Many IT best practices have become well entrenched in the industry over decades. But while many are still a good roadmap to follow, some have lost their effectiveness. Let us take a look at some outdated IT best practices you should reconsider, reassess, and reinvent.
Following only ISO standards
ISO standards are general industry standards that have been in vogue for a long time. ISO standards definitely still have value in the IT context, but they have been superseded by other standards that are more specific to the software industry like CMM.
ISO has recommendations for quality and process that are applicable in a generic sense to almost all industries. However, ISO does not talk about process and quality in a manner specific to software and IT.
Standards like CMM, on the other hand, are specific to software and hence they are more directly applicable to the IT context. The best practice is to align yourself to such standards apart from ISO, which should be considered but only as a minimum requirement.
Following only the waterfall model
Among the process models used in IT, waterfall remains one of the most popular, kind of like how “Transformers” and the new “Star Trek” movies are so popular because they are so consistent. But the waterfall model is also among the oldest, and therefore prone to being among the outdated IT best practices. The waterfall model of the SDLC states that software development proceeds across linear phases with work proceeding in a unidirectional manner.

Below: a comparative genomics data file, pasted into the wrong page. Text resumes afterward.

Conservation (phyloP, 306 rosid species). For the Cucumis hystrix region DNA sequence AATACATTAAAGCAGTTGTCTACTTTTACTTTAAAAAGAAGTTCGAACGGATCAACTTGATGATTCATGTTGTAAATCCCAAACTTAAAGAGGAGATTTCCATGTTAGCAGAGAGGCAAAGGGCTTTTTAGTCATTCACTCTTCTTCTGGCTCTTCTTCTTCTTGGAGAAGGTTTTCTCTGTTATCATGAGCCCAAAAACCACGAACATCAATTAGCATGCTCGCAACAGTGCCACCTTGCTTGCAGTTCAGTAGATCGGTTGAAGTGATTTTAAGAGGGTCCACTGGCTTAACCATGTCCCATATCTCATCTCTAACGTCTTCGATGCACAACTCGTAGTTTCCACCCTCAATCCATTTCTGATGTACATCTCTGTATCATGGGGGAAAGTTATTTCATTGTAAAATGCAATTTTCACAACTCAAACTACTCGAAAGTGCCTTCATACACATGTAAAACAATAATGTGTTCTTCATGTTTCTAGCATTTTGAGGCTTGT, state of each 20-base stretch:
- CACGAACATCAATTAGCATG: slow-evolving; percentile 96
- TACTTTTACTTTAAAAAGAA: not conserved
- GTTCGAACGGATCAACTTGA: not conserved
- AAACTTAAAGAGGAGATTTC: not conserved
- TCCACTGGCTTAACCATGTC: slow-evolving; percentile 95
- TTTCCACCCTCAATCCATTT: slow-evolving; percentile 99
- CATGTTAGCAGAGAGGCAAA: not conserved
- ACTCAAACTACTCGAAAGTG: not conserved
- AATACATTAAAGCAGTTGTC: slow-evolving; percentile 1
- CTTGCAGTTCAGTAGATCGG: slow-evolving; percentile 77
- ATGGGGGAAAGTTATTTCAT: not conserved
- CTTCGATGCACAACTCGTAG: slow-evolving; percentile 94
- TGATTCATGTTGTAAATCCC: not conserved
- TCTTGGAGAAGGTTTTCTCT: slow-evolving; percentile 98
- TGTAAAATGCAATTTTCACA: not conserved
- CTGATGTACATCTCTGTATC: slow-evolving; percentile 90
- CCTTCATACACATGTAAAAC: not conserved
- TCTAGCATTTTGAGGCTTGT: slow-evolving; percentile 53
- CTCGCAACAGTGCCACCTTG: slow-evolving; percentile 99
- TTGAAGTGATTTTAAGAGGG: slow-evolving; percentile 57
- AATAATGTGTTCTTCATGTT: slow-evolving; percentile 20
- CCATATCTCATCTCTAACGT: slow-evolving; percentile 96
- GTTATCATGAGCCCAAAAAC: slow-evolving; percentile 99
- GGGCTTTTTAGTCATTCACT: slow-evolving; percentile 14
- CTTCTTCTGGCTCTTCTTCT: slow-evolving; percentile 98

There is no scope in the waterfall model for iterative development whereby phases succeed each other in a circular manner. For many software development projects, the waterfall model has become outdated. There are models like Agile that are more modern in their handling of iterative development.
Using manual, Excel sheet-based defect tracking
Excel-based defect tracking remains very popular in projects across the globe. What happens in this is that defect information is entered into Excel and the status is tracked right there. All the comprehensive defect-related information may be found in the Excel sheet, which serves as the single point of reference for defects.
This is now outdated because of the availability of portal-based tracking for defects. Most organizations now focus on building portals where defects can be entered and tracked to closure. This is the most modern way. The problem with Excel-based tracking is that errors can easily occur and there is a lot of effort invested in manual updates, which are error prone.
Using programs like older versions of Lotus Notes
There are many programs that retain significant influence and popularity in the IT industry. One such program is the older versions of Lotus Notes. While in days gone by, Lotus Notes was a single-point program including email and server hosting, it has been superseded by a number of other programs including Outlook and Gmail.
Given the fact that Lotus Notes still retains sticky popularity due to reasons of being able to support scalability requirements, it can be a difficult job to convince people to migrate away from the program. However, given the performance available among other programs, there is no reason to stick with the older versions of Lotus Notes.
Using discussion forums and newsgroups